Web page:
Aquaculture, currently supplying more than 50% of all the human consumption of fish and seafood, is a key player to ensure future food and nutrition security, especially in poor countries where fish is the main source of proteins. To meet the challenge of feeding a rapidly growing global population, large-scale intensive farming is needed. However, intensive farming models drive to a dramatic increase in disease outbreaks drastically impacting fish health, production, the environment and the economy of this industry.
Strategies followed to control and prevent pathogen infections in intensive aquaculture, i.e. mainly vaccines and antibiotics, have also important drawbacks, turning the future sustainability of the global fish production in a great challenge. Sustainable solutions for preventing and controlling pathogen hazards are used in ecological aquaculture (quarantine, lower fish density, better health management, etc.). However, these solutions cannot be transferred to intensive farming without an unaffordable reduction of industry production. In this context, new models to control and prevent pathogen infections are urgently needed for ensuring longevity and sustainability of the so-called “Blue Revolution”.
The proposed research approach has been designed to minimize possible uncertainties and offer alternative options in order to maximize project success:
We will integrate computer-based (in silico), in vitro and in vivo methods to design and test PathoGelTrap technology in order to cover the knowledge gap in assembling LLPS biomaterials engineering.
PathoGelTrap technology targets two type of pathogens, one virus and one bacterium, in order to cover the spectrum of pathogens and reduce the risk of failure due to wrong selection of type of pathogen.
We will offer two formulations: PathoGelTrap Liquid (flocculant) and PathoGelTrap Filter (gel). These two strategies allow us broad flexibility: PathoGelTrap Liquid could be used only in closed farms while the PathoGelTrap Filter could be used also in open farms, in the form of mobile filters.
We will test two aquatic environments (fresh water and salt water). The dynamics of assembling LLPS proteins have been mainly studied in physiological conditions; however, physico-chemical parameters (ionic strength, ionic composition, water flux, temperature, etc) present in aquatic environments are expected to greatly impact the assembly dynamics of the LLPS protein. By trying two aquatic environments, we will increase the rate of success and hopefully find formulations for both.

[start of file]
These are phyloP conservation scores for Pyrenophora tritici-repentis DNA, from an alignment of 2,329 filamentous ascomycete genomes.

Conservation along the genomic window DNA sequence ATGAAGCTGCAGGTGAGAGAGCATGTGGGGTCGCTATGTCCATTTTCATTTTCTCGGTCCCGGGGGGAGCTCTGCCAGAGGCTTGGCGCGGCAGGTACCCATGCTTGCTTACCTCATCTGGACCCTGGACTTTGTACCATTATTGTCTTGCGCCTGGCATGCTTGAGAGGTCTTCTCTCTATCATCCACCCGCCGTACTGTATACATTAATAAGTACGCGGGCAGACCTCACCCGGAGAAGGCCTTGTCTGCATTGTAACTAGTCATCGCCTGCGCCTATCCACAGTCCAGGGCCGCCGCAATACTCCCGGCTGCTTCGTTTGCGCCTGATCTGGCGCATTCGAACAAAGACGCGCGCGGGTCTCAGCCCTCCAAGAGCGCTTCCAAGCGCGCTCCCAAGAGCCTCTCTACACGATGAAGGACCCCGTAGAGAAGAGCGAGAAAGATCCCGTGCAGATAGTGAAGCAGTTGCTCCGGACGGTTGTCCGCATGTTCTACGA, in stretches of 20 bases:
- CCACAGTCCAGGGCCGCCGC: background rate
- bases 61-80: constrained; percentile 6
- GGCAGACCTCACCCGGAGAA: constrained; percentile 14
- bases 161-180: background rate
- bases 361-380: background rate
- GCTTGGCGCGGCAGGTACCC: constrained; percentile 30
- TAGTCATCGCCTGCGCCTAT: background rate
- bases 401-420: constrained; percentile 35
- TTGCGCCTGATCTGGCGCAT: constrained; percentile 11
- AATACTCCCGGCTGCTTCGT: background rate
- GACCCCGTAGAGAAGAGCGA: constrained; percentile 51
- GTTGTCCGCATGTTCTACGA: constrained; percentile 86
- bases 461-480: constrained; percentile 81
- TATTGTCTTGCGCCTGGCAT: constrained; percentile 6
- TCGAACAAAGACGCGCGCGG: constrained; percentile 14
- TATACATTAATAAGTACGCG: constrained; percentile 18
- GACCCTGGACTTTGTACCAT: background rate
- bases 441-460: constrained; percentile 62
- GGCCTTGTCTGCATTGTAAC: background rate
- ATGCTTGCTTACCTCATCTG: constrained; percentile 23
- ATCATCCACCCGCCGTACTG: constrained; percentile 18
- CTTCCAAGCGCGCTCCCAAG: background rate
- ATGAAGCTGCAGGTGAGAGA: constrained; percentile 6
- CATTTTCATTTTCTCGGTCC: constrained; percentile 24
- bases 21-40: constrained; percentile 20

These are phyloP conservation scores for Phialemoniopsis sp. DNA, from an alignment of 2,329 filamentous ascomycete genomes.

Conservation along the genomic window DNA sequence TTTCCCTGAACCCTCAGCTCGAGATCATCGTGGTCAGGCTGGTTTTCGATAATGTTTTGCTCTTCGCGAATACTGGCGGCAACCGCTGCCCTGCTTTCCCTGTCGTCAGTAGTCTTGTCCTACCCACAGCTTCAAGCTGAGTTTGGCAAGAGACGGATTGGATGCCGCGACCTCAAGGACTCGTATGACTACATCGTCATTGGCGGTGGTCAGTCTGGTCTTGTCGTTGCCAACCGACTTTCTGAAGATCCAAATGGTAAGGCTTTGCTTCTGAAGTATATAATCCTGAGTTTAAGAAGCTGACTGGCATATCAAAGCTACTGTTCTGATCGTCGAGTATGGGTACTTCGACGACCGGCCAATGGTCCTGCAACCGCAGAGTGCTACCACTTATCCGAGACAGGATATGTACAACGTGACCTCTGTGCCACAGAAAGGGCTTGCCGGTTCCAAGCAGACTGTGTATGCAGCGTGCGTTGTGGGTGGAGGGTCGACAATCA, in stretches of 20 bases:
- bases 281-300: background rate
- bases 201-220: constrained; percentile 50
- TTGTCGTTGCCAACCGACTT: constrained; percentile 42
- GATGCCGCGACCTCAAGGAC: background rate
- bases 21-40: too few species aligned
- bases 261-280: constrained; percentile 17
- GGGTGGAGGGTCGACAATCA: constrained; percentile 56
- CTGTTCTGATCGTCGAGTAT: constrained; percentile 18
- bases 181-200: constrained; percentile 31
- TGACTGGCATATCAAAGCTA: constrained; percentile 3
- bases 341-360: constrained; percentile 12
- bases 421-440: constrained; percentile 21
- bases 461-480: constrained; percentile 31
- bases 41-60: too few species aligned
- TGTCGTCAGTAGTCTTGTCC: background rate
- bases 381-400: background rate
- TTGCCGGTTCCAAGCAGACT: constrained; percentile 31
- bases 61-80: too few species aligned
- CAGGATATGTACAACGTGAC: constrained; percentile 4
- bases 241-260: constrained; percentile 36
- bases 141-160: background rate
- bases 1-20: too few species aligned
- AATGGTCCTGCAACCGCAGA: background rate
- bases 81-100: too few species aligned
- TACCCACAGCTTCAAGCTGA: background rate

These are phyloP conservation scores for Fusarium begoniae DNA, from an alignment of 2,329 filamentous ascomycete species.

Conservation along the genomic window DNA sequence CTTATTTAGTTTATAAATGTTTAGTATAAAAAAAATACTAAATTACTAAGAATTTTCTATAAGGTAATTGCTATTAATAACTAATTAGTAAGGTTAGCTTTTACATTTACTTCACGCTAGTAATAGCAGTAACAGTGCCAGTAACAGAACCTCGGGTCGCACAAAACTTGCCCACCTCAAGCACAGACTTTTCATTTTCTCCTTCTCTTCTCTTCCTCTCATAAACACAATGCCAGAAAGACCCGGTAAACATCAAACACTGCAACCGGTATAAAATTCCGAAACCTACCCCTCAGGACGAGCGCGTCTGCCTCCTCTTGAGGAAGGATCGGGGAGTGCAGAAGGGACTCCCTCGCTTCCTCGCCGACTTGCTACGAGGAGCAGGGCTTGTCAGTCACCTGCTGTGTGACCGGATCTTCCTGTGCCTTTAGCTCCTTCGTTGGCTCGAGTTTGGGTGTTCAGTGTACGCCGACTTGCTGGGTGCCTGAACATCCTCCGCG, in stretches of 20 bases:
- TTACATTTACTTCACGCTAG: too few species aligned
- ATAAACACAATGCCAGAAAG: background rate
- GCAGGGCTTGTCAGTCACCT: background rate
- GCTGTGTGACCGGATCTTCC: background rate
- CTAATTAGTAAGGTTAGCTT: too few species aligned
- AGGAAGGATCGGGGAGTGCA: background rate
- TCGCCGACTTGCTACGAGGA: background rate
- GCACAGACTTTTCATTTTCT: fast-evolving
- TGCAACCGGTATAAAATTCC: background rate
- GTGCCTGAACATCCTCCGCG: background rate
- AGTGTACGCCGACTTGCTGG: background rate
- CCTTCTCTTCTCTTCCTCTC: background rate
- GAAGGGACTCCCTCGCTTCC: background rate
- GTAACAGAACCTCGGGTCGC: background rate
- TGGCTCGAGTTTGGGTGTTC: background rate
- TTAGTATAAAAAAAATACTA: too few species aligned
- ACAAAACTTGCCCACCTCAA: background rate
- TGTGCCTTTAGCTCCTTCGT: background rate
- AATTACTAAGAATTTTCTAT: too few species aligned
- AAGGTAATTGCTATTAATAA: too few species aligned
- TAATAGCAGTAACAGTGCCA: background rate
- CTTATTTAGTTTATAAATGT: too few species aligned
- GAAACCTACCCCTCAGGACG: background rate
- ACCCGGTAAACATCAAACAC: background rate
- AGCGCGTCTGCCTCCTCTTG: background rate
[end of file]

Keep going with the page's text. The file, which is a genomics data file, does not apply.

SmartWater is a high-tech SME specialized in the development of AI-based managing system for fish farms. With their sensors and performance systems they will support the tests and the assessment of the environmental impact of PathoGelTrap over water quality, by providing with precision up to 85 parameters related to water quality.
CSIC, is an expert in protein engineering and nanomechanics of proteins. CSIC has experience in working with LCR-containing proteins23 and amyloids, both pathological13 and functional14, including the human CPEB that forms liquid droplet24. In this project, CSIC will: i) screen and select liquid-droplet forming LCRs, ii) screen affibodies for pathogen targeting, iii) develop the LCR-AFB chimera and iv) deliver and test in vitro the PathoGelTrap technology.
UCD has specific expertise in risk assessment with particular focus on implications for human health and environmental contamination. Here they will use this expertise to evaluate environmental and potential human health risks from the deployment of the LCR-AFB chimera.
IZSVE conducts prevention, control and research activities in three main areas: animal health and welfare, food safety, and environmental protection. Here, they will i) provide pathogens (virus and bacteria), i) test affibodies alone and assembled affibodies-protein efficacy against selected pathogens, iii) perform the welfare assessment of the fish in different conditions and iv) test in vivo the PathoGelTrap technology.
IFPAN has ample experience in molecular dynamics simulations (both atomistic and coarse-grained) of fluids, proteins and multi-protein complexes, including virus capsids. Here, IFPAN will provide in silico models for the LCR and the AFB behavior, both alone and in the LCR-AFB chimera to guide the CSIC experiments in choosing appropriate LCRs and AFBs as well as for the interaction of the pathogens with the LCR-AFB chimera.